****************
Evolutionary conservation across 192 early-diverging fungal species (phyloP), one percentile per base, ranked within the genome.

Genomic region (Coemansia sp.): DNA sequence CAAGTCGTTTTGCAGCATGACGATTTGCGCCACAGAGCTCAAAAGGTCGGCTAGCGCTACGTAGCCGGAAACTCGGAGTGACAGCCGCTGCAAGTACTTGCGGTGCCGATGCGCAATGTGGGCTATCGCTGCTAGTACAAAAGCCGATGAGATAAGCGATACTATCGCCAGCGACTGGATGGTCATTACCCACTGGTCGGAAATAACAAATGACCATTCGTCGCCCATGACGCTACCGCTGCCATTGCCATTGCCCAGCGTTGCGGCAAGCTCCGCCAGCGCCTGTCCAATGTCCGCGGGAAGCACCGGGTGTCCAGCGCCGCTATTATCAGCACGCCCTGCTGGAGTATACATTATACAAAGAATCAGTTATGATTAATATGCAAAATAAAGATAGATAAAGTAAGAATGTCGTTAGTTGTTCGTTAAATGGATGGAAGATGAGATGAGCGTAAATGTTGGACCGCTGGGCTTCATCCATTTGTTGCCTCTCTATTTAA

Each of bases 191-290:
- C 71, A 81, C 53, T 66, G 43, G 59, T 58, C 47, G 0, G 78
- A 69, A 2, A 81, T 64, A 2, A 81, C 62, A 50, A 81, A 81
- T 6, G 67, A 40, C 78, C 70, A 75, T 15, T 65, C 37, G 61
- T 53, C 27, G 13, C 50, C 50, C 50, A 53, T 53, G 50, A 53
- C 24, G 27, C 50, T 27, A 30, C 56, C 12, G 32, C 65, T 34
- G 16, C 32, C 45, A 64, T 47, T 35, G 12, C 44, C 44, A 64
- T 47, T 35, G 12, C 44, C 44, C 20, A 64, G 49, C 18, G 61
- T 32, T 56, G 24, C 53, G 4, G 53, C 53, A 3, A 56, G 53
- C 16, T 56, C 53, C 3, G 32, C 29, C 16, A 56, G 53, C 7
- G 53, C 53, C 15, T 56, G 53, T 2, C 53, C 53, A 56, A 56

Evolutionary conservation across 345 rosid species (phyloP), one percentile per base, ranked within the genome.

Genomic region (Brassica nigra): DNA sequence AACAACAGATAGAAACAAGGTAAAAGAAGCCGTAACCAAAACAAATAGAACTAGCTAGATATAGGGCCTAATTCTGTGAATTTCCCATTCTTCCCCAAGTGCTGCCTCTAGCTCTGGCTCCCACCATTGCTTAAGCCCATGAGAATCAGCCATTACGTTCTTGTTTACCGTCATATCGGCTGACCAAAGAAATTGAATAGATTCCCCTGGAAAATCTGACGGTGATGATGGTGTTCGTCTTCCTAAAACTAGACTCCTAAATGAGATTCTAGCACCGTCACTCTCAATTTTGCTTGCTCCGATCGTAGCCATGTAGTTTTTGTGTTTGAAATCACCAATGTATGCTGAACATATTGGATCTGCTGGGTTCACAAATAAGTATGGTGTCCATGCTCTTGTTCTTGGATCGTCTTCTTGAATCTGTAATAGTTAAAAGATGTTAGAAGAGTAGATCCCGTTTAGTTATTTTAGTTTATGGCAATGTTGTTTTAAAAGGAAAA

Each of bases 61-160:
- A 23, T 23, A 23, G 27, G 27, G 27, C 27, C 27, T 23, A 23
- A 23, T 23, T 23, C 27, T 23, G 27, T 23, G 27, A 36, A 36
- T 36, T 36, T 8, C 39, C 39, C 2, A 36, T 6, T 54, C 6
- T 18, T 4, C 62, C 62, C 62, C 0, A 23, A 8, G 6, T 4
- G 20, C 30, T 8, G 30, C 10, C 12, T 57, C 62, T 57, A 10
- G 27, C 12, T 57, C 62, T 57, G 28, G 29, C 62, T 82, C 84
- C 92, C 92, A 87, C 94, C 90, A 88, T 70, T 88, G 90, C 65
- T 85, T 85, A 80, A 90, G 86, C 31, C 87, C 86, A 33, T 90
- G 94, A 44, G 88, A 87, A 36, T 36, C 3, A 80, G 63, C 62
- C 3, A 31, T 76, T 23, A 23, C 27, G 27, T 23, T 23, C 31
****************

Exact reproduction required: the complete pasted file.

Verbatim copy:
Evolutionary conservation across 192 early-diverging fungal species (phyloP), one percentile per base, ranked within the genome.

Genomic region (Coemansia sp.): DNA sequence CAAGTCGTTTTGCAGCATGACGATTTGCGCCACAGAGCTCAAAAGGTCGGCTAGCGCTACGTAGCCGGAAACTCGGAGTGACAGCCGCTGCAAGTACTTGCGGTGCCGATGCGCAATGTGGGCTATCGCTGCTAGTACAAAAGCCGATGAGATAAGCGATACTATCGCCAGCGACTGGATGGTCATTACCCACTGGTCGGAAATAACAAATGACCATTCGTCGCCCATGACGCTACCGCTGCCATTGCCATTGCCCAGCGTTGCGGCAAGCTCCGCCAGCGCCTGTCCAATGTCCGCGGGAAGCACCGGGTGTCCAGCGCCGCTATTATCAGCACGCCCTGCTGGAGTATACATTATACAAAGAATCAGTTATGATTAATATGCAAAATAAAGATAGATAAAGTAAGAATGTCGTTAGTTGTTCGTTAAATGGATGGAAGATGAGATGAGCGTAAATGTTGGACCGCTGGGCTTCATCCATTTGTTGCCTCTCTATTTAA

Each of bases 191-290:
- C 71, A 81, C 53, T 66, G 43, G 59, T 58, C 47, G 0, G 78
- A 69, A 2, A 81, T 64, A 2, A 81, C 62, A 50, A 81, A 81
- T 6, G 67, A 40, C 78, C 70, A 75, T 15, T 65, C 37, G 61
- T 53, C 27, G 13, C 50, C 50, C 50, A 53, T 53, G 50, A 53
- C 24, G 27, C 50, T 27, A 30, C 56, C 12, G 32, C 65, T 34
- G 16, C 32, C 45, A 64, T 47, T 35, G 12, C 44, C 44, A 64
- T 47, T 35, G 12, C 44, C 44, C 20, A 64, G 49, C 18, G 61
- T 32, T 56, G 24, C 53, G 4, G 53, C 53, A 3, A 56, G 53
- C 16, T 56, C 53, C 3, G 32, C 29, C 16, A 56, G 53, C 7
- G 53, C 53, C 15, T 56, G 53, T 2, C 53, C 53, A 56, A 56

Evolutionary conservation across 345 rosid species (phyloP), one percentile per base, ranked within the genome.

Genomic region (Brassica nigra): DNA sequence AACAACAGATAGAAACAAGGTAAAAGAAGCCGTAACCAAAACAAATAGAACTAGCTAGATATAGGGCCTAATTCTGTGAATTTCCCATTCTTCCCCAAGTGCTGCCTCTAGCTCTGGCTCCCACCATTGCTTAAGCCCATGAGAATCAGCCATTACGTTCTTGTTTACCGTCATATCGGCTGACCAAAGAAATTGAATAGATTCCCCTGGAAAATCTGACGGTGATGATGGTGTTCGTCTTCCTAAAACTAGACTCCTAAATGAGATTCTAGCACCGTCACTCTCAATTTTGCTTGCTCCGATCGTAGCCATGTAGTTTTTGTGTTTGAAATCACCAATGTATGCTGAACATATTGGATCTGCTGGGTTCACAAATAAGTATGGTGTCCATGCTCTTGTTCTTGGATCGTCTTCTTGAATCTGTAATAGTTAAAAGATGTTAGAAGAGTAGATCCCGTTTAGTTATTTTAGTTTATGGCAATGTTGTTTTAAAAGGAAAA

Each of bases 61-160:
- A 23, T 23, A 23, G 27, G 27, G 27, C 27, C 27, T 23, A 23
- A 23, T 23, T 23, C 27, T 23, G 27, T 23, G 27, A 36, A 36
- T 36, T 36, T 8, C 39, C 39, C 2, A 36, T 6, T 54, C 6
- T 18, T 4, C 62, C 62, C 62, C 0, A 23, A 8, G 6, T 4
- G 20, C 30, T 8, G 30, C 10, C 12, T 57, C 62, T 57, A 10
- G 27, C 12, T 57, C 62, T 57, G 28, G 29, C 62, T 82, C 84
- C 92, C 92, A 87, C 94, C 90, A 88, T 70, T 88, G 90, C 65
- T 85, T 85, A 80, A 90, G 86, C 31, C 87, C 86, A 33, T 90
- G 94, A 44, G 88, A 87, A 36, T 36, C 3, A 80, G 63, C 62
- C 3, A 31, T 76, T 23, A 23, C 27, G 27, T 23, T 23, C 31